The Patient-Centered Medical Neighborhood — Transforming Speciality Practice – NEJM

Posted by on Apr 26, 2014 in Articles | 0 comments

Medical neighbourhood

Transforming Specialty Practice — The Patient-Centered Medical Neighborhood — NEJM

The latest issue of the New England Journal of Medicine has an informative article on the ‘Patient Centred Medical Neighbourhood’.

The article reinforces the view of the Australian Centre for the Medical Home that the creation of a Medical Home is a necessary but not sufficient step in building a Person Centred Health System.

The authors explain that “term “medical neighborhood” has been coined to capture an expanded notion of patient-centered care, in which the PCMH is located (virtually or otherwise) centrally and is surrounded by specialty clinics, ancillary service providers, and hospitals”

They note that

“despite widespread reform of primary care practice, specialty practices have remained largely unchanged.
Many PCMH initiatives have wrestled with building effective partnerships with specialty practices that lack the capabilities and orientation to support care collaboration. ”

In a patient-centered medical neighborhood, specialty practices risk being relegated to the periphery, with patients’ access to them restricted by primary care providers, if the specialists do not embrace a more population-based approach and provide better value. The success of the medical neighborhood rests on alignment between the medical home and its neighbors in their long-term goals for their shared patient population.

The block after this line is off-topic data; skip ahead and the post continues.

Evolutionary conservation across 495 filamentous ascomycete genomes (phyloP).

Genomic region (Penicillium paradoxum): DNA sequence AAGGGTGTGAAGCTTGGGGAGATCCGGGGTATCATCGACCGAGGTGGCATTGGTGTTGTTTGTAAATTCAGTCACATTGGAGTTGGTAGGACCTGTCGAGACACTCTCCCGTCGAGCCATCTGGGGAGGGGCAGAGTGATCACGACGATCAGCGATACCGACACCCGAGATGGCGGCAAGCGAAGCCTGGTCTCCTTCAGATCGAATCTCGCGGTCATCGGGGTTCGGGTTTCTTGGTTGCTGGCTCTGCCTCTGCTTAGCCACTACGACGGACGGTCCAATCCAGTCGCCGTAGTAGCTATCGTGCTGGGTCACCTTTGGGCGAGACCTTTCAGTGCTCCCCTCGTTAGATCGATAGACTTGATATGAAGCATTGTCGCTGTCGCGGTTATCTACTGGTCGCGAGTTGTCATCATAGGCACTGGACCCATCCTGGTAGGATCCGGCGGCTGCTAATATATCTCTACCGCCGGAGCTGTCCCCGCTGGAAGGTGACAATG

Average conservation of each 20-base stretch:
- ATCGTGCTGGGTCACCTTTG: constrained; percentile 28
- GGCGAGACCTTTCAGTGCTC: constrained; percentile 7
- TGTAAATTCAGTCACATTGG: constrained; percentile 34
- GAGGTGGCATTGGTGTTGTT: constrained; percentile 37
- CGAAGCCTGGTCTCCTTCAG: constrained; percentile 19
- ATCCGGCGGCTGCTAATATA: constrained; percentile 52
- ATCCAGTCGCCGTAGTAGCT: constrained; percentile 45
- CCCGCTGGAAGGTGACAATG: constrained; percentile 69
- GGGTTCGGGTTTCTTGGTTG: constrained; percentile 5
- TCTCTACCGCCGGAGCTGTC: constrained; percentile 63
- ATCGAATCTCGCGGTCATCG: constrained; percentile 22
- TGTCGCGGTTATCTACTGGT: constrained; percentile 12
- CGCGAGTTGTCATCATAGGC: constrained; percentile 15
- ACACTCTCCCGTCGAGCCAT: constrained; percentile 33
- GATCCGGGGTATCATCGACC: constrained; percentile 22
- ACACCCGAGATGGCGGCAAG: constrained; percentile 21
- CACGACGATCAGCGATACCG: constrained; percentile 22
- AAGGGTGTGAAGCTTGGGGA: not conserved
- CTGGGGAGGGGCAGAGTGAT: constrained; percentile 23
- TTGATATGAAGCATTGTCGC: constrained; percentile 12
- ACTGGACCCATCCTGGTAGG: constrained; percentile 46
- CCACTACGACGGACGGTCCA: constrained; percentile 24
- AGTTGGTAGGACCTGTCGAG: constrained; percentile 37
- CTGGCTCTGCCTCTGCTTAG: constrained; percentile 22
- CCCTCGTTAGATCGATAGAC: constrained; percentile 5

Primary care cannot be the only point of leverage in any successful effort to control costs. “It requires the engagement of all physicians, primary care and specialist alike.”

Care coordination, particularly for elderly and chronically ill patients, remains a daunting task for primary care providers and a substantial barrier to improved efficiency and patient safety. The average primary care physician must coordinate care with 229 other physicians working in 117 practices.

Traditionally, care is considered to have been transferred to, rather than shared with, specialists when a referral occurs — a perception that results in fragmentation of care.

The authors conclude with several important precursors to effective medical neighbourhoods.

  • First, a sound infrastructure design can connect PCMHs to the spectrum of surrounding specialty practices. An aligned information architecture will be vital to adequate patient access, care coordination, and communication.
  • Second, a patient-centered neighborhood will rely on an organizational culture that supports shared learning and transparency of performance and cost data among participating practices.
  • Third, payment incentives will have to be aligned around shared accountability for outcome and cost. Responsibility for outcomes and total cost of care will have to rest not only with primary care clinicians, but also with specialists who perform (often expensive) procedures and specialty services.

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